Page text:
Truth be told, I've always had an interest in Asian-fusion foods... the fresh yet simple ingredients, the unique taste and elegant detail of the final product... is enough to grab my attention - and hopefully yours too (if at least via social media). With this outlook, and an insatiable grumble in my tummy for Asian fusion food... I figured that there'll be no harm in trying to make some... right? Potstickers appeared to be an apt point of departure... However, I must admit... it does take a bit of practice to perfect.
The first image above, happened to be my second attempt at potstickers... which happens to be far better than the first attempt (let's not linger on that!). With that being said, each component of these potstickers, being the dough and the filling, can be made with ease - the tricky part (from my experience), lay in folding and perfecting the overall result. Although, don't let this deter you... with a little time (and perhaps help from a friend), your very own potstickers will be wrapped, steamed and served!
Next week I will be posting my first video and along side it will be the directions and recipe attached for you to read through while watching the video. I can't wait to share this with all of you! Get excited! Sorry for the wait but I promise it will all be worth it.
Sieve the dough and salt.
Pour in the boiling water, and stir vigorously with a wooden spoon. The flour will begin to look shaggy and not bind together. Stir for about 2 minutes.
Then add the ice water, and mix for another 3 minutes, and again, the dough won't really come together and will seem very hard.
Turn on to a lightly floured surface is the dough is too wet.
Knead by hand for about 5-7 minutes.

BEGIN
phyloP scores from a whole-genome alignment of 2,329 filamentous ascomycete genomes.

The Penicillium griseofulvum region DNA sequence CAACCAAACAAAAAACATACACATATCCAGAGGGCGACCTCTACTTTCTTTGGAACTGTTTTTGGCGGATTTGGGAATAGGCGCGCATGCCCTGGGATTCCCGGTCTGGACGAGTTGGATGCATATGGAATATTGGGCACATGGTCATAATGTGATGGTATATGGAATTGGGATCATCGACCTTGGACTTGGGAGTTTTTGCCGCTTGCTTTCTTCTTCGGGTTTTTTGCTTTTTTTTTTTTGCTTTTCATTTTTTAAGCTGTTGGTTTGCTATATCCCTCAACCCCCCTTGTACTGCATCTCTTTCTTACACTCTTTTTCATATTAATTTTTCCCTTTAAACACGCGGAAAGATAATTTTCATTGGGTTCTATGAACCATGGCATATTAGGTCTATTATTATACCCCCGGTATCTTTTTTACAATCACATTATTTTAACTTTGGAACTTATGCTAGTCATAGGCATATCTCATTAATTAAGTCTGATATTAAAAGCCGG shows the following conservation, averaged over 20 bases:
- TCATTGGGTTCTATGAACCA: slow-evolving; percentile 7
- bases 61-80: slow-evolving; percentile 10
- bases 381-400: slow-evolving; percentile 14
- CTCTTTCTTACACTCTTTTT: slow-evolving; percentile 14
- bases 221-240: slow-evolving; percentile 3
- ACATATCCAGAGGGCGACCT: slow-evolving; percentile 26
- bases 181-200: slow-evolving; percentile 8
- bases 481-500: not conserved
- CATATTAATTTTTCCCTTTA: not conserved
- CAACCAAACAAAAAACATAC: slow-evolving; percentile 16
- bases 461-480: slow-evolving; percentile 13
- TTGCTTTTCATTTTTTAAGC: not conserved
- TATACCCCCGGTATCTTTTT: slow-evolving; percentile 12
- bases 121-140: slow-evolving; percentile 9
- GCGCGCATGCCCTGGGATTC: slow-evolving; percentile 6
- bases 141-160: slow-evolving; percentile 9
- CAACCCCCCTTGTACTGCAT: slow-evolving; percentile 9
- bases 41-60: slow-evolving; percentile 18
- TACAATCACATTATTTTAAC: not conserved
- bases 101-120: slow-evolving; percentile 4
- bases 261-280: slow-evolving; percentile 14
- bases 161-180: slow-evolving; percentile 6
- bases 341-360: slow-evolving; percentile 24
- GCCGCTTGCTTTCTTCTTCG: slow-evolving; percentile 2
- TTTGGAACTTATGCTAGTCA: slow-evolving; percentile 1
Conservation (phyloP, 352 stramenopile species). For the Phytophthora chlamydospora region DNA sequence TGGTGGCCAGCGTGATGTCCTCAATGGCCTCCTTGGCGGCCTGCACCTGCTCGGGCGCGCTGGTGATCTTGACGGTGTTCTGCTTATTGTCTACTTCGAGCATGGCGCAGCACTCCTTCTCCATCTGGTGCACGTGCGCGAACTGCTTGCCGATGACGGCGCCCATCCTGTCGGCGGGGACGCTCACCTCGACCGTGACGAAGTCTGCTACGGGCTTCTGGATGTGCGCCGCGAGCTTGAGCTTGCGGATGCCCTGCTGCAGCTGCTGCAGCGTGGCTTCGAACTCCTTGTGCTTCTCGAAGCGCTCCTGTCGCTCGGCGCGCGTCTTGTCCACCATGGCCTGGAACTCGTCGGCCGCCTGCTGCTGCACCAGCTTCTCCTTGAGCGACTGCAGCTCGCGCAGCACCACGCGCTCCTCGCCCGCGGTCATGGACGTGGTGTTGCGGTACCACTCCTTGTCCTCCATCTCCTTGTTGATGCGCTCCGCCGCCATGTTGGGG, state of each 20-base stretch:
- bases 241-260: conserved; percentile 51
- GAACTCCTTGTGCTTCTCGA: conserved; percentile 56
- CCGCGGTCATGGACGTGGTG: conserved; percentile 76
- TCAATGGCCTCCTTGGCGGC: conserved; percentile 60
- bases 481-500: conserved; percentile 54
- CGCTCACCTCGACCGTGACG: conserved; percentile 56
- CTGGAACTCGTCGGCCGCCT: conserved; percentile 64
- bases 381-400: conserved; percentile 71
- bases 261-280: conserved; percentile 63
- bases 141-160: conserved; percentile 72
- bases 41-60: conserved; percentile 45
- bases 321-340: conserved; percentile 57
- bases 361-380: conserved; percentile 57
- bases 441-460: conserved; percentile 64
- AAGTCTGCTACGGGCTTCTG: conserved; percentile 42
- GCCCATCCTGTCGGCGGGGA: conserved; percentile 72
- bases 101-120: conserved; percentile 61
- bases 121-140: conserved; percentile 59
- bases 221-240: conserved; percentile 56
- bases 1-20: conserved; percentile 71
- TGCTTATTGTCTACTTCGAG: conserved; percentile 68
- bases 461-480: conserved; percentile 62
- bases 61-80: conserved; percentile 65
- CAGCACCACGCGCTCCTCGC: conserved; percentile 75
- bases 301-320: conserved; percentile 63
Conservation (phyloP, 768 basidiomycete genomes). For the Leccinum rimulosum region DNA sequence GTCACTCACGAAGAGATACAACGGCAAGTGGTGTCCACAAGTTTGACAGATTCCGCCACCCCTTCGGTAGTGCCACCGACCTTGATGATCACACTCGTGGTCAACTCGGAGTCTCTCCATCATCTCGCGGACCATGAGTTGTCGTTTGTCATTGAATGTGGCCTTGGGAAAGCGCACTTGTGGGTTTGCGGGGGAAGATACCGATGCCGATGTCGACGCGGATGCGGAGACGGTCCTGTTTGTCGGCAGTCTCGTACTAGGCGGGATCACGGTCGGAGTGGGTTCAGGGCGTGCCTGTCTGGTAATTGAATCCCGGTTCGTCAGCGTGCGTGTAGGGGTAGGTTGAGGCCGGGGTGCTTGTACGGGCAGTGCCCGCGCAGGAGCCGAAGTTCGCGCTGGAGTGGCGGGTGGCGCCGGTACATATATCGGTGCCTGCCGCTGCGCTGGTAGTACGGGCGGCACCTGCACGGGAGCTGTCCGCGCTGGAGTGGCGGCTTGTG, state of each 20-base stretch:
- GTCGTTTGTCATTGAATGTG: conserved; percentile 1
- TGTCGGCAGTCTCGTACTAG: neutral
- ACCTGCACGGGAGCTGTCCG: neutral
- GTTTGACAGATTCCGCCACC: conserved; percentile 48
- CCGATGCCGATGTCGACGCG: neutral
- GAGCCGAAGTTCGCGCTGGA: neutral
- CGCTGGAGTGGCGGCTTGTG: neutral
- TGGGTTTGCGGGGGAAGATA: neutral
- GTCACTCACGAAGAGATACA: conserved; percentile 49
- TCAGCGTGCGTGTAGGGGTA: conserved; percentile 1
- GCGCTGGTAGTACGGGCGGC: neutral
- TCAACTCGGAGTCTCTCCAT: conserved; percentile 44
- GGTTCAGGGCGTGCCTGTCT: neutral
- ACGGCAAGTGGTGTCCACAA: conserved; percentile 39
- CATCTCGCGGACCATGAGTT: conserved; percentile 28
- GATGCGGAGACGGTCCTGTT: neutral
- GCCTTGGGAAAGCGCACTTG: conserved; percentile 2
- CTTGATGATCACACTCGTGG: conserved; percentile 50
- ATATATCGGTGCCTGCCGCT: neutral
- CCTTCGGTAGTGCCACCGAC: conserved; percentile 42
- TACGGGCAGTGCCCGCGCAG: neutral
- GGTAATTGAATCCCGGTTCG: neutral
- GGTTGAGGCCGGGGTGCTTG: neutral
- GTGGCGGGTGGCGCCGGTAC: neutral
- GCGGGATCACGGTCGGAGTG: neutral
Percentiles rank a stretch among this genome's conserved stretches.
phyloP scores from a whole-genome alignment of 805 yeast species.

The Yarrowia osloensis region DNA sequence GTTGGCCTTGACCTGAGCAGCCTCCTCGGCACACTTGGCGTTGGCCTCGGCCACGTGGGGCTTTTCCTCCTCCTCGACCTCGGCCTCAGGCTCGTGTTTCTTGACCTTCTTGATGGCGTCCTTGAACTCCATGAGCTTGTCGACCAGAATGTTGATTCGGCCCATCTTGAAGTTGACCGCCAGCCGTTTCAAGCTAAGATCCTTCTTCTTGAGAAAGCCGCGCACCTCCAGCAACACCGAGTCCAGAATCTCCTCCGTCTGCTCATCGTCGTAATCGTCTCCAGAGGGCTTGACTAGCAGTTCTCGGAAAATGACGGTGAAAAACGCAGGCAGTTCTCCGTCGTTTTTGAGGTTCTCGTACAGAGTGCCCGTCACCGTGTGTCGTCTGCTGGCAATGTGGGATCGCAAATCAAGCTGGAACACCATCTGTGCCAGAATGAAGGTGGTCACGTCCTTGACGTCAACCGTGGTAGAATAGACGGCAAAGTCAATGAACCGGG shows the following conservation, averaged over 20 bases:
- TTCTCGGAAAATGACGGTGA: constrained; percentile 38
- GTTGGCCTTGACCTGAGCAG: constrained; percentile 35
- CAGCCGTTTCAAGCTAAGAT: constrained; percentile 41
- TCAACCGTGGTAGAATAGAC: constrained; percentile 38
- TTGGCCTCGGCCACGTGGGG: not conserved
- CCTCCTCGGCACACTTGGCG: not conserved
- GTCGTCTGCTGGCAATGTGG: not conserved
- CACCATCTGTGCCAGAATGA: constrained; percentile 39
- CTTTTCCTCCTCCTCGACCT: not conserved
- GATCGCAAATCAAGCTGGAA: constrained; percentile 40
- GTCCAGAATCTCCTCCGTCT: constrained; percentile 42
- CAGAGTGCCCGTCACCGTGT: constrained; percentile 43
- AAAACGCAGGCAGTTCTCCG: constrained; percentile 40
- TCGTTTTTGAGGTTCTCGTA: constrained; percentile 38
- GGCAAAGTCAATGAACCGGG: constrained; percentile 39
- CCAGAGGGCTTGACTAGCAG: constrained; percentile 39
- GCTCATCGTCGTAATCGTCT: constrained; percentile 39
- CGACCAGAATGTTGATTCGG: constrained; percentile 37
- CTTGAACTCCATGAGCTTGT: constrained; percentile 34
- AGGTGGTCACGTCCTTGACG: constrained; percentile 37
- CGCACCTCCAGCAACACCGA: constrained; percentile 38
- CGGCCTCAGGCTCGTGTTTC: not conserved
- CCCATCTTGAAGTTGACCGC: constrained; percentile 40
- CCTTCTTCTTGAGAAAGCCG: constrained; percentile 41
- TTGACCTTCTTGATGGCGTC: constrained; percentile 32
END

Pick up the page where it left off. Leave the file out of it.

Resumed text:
Remember there is no yeast in the dough, so it won't look smooth or feel very elastic, this is normal.
After you're done kneading, place a damp paper towel over the dough and into a dry and clean bowl for 20 minutes. It will not rise, so do not expect that.
After the dough has rested.
Half the dough, and roll one piece into a long snake, leave the other half covered.
The part that was rolled out will become a bit smoother.
Cut about 20 pieces from that rolled piece.
Each piece that was cut needs to be rolled into balls and left on the side.
Each ball then get rolled into a flat circle. Try to get the edges nice and thin and the center a bit thicker.
This is a bit tough to type for you as I don't have any pictures, but you are almost trying to create a half moon.
The filling (about 1 1/2 tsp. worth) should be in the center and piled on to give some height to the potsticker. And the simplest method, is to fan out the edges.
Lightly dab some water around the circumference of the dough, and with the filling inside, press each opposite edge together and press down to create a fanned out look.
Make sure there are no openings, as the filling will push through when frying them off.
Fry in a lightly oiled non-stick pan.
when the bottoms of the potstickers are lightly browned, add 1/4 cup cold water and cover immediately with a lid to let them steam for two minutes.
After two minutes, remove the lid and let them cook for another two minutes.
The crispier the bottom the better it will taste, so don't worry if the bottoms are very dark.